When God Changes Your Plans

I should be packing the last item in my carry-on bag and checking that I have enough changes of clean underwear 😉

But, I’m not. I emptied what I’d already packed and put away my bags last night.

I should be checking into my flight on the American Airlines app.

But, I’m not. I canceled my flight yesterday.

I should be flying out of Charlotte tomorrow morning at 9:40 and landing in Cincinnati around 11:30am.

But, I’m not. I’ll be home in Monroe instead.

Image Credit: Bing Images

Three friends and I began planning this trip in January. We met when we started Flourish Writers Academy at the beginning of 2021 (part of Flourish Writers). After we got connected and started meeting regularly outside of academy events to talk about our writing and to share prayer requests and praises, we decided to travel from our home states (NC, FL, CA, and MI), spend the weekend of April 30-May 2 together in Cincinnati, and attend Flourish Writers LIVE on May 1.

But we aren’t.

One friend tested positive for Covid-19 this past Monday and began the necessary 10-day quarantine.

Another friend’s mom fell over the weekend and had surgery for her injuries on Tuesday. Our friend decided she needed to stay with her mom to help in her recovery.

That left two of us.

Officially, we could have still gone. But part of the reason we were so excited about going was to get to meet each other in person and spend time together. When it became obvious that everyone couldn’t go, she and I decided we’d cancel our plans as well.

Let’s be honest: We really didn’t cancel our plans though.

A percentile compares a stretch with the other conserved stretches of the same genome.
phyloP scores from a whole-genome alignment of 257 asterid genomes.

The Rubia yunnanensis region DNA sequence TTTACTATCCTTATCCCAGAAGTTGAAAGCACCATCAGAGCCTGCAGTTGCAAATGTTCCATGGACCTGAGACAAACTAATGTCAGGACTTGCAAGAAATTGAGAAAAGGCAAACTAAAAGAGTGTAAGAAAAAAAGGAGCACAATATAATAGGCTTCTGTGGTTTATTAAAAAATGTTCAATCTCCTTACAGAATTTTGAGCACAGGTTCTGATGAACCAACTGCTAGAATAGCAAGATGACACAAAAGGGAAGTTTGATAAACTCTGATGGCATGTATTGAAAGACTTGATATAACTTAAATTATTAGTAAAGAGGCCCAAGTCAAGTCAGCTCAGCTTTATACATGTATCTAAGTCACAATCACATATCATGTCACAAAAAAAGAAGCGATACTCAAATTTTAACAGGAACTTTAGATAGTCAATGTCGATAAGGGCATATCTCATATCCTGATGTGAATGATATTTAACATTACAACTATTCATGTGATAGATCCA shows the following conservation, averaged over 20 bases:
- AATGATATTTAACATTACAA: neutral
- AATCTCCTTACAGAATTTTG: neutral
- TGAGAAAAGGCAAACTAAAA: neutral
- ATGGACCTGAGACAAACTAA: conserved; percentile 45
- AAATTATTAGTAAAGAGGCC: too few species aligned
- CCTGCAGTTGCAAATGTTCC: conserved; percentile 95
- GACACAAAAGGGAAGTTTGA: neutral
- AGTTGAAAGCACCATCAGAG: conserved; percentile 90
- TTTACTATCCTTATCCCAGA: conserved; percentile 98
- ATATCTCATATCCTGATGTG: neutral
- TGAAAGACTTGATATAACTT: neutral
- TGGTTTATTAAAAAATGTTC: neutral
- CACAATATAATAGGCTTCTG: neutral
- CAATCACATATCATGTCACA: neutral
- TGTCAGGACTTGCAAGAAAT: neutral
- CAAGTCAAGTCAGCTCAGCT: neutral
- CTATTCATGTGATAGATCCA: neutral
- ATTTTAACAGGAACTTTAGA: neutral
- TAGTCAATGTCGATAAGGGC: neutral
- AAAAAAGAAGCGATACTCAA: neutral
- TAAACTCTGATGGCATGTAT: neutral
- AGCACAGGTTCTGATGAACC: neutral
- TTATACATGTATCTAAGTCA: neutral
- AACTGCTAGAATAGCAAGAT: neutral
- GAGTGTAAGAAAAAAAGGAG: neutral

God did.

At this point, I don’t know His reason for doing it. I may never know why, or He may reveal it at some future time.

But, I can tell you this, I am at peace with it.

I eagerly anticipated this trip since I bought my plane ticket in March. I was looking forward to the content of the writers conference itself. I was also excited to meet Mindy and Jenny – the women who created Flourish Writers and who would lead the event. I was looking forward to being refreshed, encouraged, and inspired anew in my writing.

However, I trust God. If this trip didn’t happen, it was for my good – it was for the good of my three friends as well. There was something else we needed to do this weekend or something God was protecting us from. Or it just wasn’t in God’s timing for us to go right now. Or some other reason that only God knows.

Has God ever canceled your plans?

Maybe it was something relatively small like my current example – a weekend trip with friends.

Or maybe it was something big.

You expected to be married by a certain age, but you’re still single.

You assumed marriage would last forever, but you’re divorced.

You planned to have children, but you’re still childless.

You thought your child would stay on the right path but now he or she is wayward.

You wanted a certain job or a promotion, but those doors haven’t opened.

You thought a move to a new house or a new town or a new state would make things better, but the move didn’t happen or your situation didn’t change even when your address did.

God interrupts.

God cancels plans.

God changes plans.

God makes new plans.

The next time God cancels your plans, it’s ok to be disappointed. It’s ok to be upset or even angry. It’s ok to cry. It’s ok to scream. But don’t stay in that dry, dreary place.